Take a Breath
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Take a Breath

The trauma from spring lingers

The other night on social media one of my friends from work posted about a student who is going through hard times.

The student’s mom has COVID-19 and is on a ventilator and is declining in health. The student contacted the teacher about it letting the teacher know that she may need extension on assignments in case her mother passes and has to do funeral.

My friend wrote about the extreme times as teachers having to see students at their worst of times.

I know that feeling all too well. In fact as she brought it up I realize that I have trauma from the spring semester.

Nothing directly happening to me, but to my students who I have a special connection to now because of COVID-19.

Them nor I have never been through what we all have been doing through these last few months. The whole pandemic is traumatizing.

When I began teaching college almost 7 years ago I knew I had a job to teach them what I had been hired to do but I also knew that my students have their own stories.

Ones of defeat, tragedy, difficulty but also of hope, victories and accomplishments.

Covid-19 made my students personal stories that much more personal.

At the end of February some of my students and another instructor took a trip to San Francisco for a journalism conference. We had all been looking forward to it but had become very aware right before the trip that Covid-19 was about to change our lives.

From day one at the conference to the last day the hotel had already started to implement changes. It was this weird and uneasy thing. We all began to realize that this thing called Covid-19 was about to change a lot of things except we didn’t know what.

As we came home we began to hear news about early cases in San Francisco. We were just there and with a bunch of people from everywhere.

That Monday we came back to school so pumped to share all we learned and improve what we do. We didn’t get that chance in the way we thought we would.

The following week it was clear. We will be taking a two week spring break and return to campus. Except two days before we left we were given direction that the college would be going remote.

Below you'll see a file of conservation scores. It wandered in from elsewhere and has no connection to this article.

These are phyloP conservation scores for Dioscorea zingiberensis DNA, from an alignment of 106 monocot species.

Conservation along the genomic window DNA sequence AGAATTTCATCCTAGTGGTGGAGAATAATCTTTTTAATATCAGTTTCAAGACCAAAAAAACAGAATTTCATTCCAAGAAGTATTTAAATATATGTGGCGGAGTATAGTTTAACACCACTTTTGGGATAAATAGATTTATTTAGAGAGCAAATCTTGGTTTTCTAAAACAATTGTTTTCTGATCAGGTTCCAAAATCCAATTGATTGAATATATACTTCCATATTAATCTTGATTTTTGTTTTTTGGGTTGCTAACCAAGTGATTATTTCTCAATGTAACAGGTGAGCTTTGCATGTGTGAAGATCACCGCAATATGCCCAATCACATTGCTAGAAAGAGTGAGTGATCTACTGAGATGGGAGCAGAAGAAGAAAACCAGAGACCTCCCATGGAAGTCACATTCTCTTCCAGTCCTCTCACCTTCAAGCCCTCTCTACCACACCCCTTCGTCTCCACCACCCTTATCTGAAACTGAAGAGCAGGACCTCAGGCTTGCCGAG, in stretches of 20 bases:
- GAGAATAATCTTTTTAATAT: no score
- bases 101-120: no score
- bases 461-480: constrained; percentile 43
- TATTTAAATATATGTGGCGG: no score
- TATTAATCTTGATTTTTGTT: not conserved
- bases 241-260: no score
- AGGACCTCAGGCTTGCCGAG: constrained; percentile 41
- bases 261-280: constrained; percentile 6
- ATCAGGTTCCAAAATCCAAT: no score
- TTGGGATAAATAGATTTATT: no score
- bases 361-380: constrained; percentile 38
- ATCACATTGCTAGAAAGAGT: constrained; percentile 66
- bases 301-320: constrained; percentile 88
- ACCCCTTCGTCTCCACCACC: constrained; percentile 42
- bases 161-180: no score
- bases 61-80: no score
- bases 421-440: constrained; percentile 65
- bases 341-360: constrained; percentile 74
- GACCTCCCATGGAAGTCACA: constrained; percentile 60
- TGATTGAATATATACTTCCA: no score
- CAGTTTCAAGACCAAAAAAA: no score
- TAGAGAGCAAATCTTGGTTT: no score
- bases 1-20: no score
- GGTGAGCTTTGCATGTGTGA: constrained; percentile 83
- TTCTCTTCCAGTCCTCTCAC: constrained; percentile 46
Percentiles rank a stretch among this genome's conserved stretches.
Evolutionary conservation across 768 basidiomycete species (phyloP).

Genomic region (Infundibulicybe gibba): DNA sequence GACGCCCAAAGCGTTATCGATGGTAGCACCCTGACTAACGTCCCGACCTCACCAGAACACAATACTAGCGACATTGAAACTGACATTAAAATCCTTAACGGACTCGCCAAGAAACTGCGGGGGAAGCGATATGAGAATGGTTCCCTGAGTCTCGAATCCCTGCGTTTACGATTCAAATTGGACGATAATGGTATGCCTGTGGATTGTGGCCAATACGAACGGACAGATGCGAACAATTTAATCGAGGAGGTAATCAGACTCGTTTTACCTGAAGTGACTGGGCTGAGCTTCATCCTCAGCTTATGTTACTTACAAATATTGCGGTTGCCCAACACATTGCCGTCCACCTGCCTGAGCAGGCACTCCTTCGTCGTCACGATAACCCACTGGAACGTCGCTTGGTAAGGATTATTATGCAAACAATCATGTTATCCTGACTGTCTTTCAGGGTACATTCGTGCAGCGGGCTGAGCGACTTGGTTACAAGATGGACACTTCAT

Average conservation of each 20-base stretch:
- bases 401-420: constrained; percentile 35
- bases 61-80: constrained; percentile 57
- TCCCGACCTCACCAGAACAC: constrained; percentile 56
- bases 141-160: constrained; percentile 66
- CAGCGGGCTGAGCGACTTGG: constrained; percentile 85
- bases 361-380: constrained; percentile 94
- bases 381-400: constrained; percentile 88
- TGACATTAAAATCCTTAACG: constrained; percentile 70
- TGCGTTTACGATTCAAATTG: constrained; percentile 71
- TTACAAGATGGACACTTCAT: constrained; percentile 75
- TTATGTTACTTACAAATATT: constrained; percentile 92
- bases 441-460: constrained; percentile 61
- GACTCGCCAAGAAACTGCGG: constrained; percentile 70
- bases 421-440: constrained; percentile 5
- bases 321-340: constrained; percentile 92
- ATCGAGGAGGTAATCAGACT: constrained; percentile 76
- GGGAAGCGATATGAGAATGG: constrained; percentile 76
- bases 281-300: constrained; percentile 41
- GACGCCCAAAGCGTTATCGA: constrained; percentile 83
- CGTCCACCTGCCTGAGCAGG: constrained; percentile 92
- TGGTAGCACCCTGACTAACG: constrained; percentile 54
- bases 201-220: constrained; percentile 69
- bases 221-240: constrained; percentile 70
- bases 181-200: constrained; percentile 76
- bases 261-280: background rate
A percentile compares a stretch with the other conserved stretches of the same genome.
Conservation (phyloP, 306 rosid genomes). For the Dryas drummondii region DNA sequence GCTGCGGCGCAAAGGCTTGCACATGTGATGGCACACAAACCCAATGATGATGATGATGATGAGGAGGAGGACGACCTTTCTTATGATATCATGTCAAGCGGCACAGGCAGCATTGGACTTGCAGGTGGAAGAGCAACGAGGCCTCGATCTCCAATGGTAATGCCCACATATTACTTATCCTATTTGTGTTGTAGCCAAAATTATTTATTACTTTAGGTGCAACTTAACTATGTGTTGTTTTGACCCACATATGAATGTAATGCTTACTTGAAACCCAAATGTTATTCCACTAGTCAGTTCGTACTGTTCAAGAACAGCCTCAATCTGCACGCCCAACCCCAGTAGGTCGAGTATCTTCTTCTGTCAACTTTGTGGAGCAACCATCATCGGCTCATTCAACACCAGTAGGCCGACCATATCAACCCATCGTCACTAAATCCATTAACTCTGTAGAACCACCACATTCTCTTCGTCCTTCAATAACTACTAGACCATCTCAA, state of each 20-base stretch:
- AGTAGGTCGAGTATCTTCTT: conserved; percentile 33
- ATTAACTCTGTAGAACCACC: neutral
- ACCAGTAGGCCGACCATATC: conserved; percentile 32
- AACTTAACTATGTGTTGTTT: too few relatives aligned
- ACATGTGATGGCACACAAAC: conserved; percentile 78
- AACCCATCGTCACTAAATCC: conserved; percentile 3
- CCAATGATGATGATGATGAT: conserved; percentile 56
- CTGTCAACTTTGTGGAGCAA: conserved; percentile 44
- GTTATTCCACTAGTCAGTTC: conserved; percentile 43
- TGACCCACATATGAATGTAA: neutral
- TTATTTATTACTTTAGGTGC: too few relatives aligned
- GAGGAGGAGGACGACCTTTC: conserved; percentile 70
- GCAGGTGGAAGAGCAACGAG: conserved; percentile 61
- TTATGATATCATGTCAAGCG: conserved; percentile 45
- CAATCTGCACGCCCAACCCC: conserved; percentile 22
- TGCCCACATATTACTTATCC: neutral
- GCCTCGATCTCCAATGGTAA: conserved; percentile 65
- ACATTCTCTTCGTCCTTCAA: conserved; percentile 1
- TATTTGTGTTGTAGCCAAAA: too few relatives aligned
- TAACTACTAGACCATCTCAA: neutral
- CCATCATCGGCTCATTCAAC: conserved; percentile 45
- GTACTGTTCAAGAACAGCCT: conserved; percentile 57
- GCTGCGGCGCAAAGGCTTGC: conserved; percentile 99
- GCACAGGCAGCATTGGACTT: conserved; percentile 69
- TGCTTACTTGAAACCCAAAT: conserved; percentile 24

I had class that day and it was the day of midterm. I wasn’t sure if I was ever going to see my students the rest of the semester.

I remember toward the end of class there was lots of questions and I tried my best to answer them. Students had a lot of fear, uncertainty and worry about all of it school, work, home life and social life.

When class was over I remember it feeling so surreal. Did I just say goodbye to my class is March and not May? I remember thinking man my students are going to need support and I think I will need it too.

During those two weeks it was very clear we would not be returning and each week it got extended longer except after the two weeks of spring break we were to return to teaching in the remote setting.

Now I have two degrees which I did solely online and I have taught classes online but did not have this class set up for that. Both of the classes I taught were hands on with labs.

The first day back to classes I scheduled Zoom calls with my students.

My first class a small tight group mostly student editors from the student newspaper got on the call.

The entire call had nothing to do with class and everything to do with them from school to personal. In that two week period their lives were flipped upside down from being sick, to jobs changing and home life being overwhelming.

Two days later I met with them again and we spent even more time in personal stuff and their fears became very apparent. Mine became apparent too.

My other class with 25 students were another story in itself. Definitely not a class that had been set up with skill sets in online learning let alone using online tools.

We met on Zoom but not everyone showed. I remember instant worry setting in. Where were my students? Are they ok?

In that Zoom meeting life changed, we changed. We talked about break, home, work, school and anything else. I asked each one to tell us how they are doing and what they think they will need to succeed in the class with being remote.

They answered with “I’m fine” which I think by now we all know when someone says that to us they are not fine.

This class just started to gel in the classroom and now it was ripped away from them. However what we didn’t know was that quarantine was about to bring us even closer.

I remember getting off the first call with them and being in tears. Here is a group of 18–45 year olds who come from ALL walks of life and their fear and concern is so overwhelming.

As I write this the trauma from that first week back is so clear it fills me with sadness.

I sat there thinking how am I going to get through this. Their instructor who has anxiety issues already, how will I be able to teach them and deal with not only my own but theirs. It was clear to me on that day that many of my students were not going to have support structure at home that I think way too many instructors assume is there.

The one thing I knew that anxiety has taught me was to be truthful with people about how I was feeling because more than likely they might feel the same way. That is how I would cope with living through a pandemic in quarantine teaching and working from my home while homeschooling my child.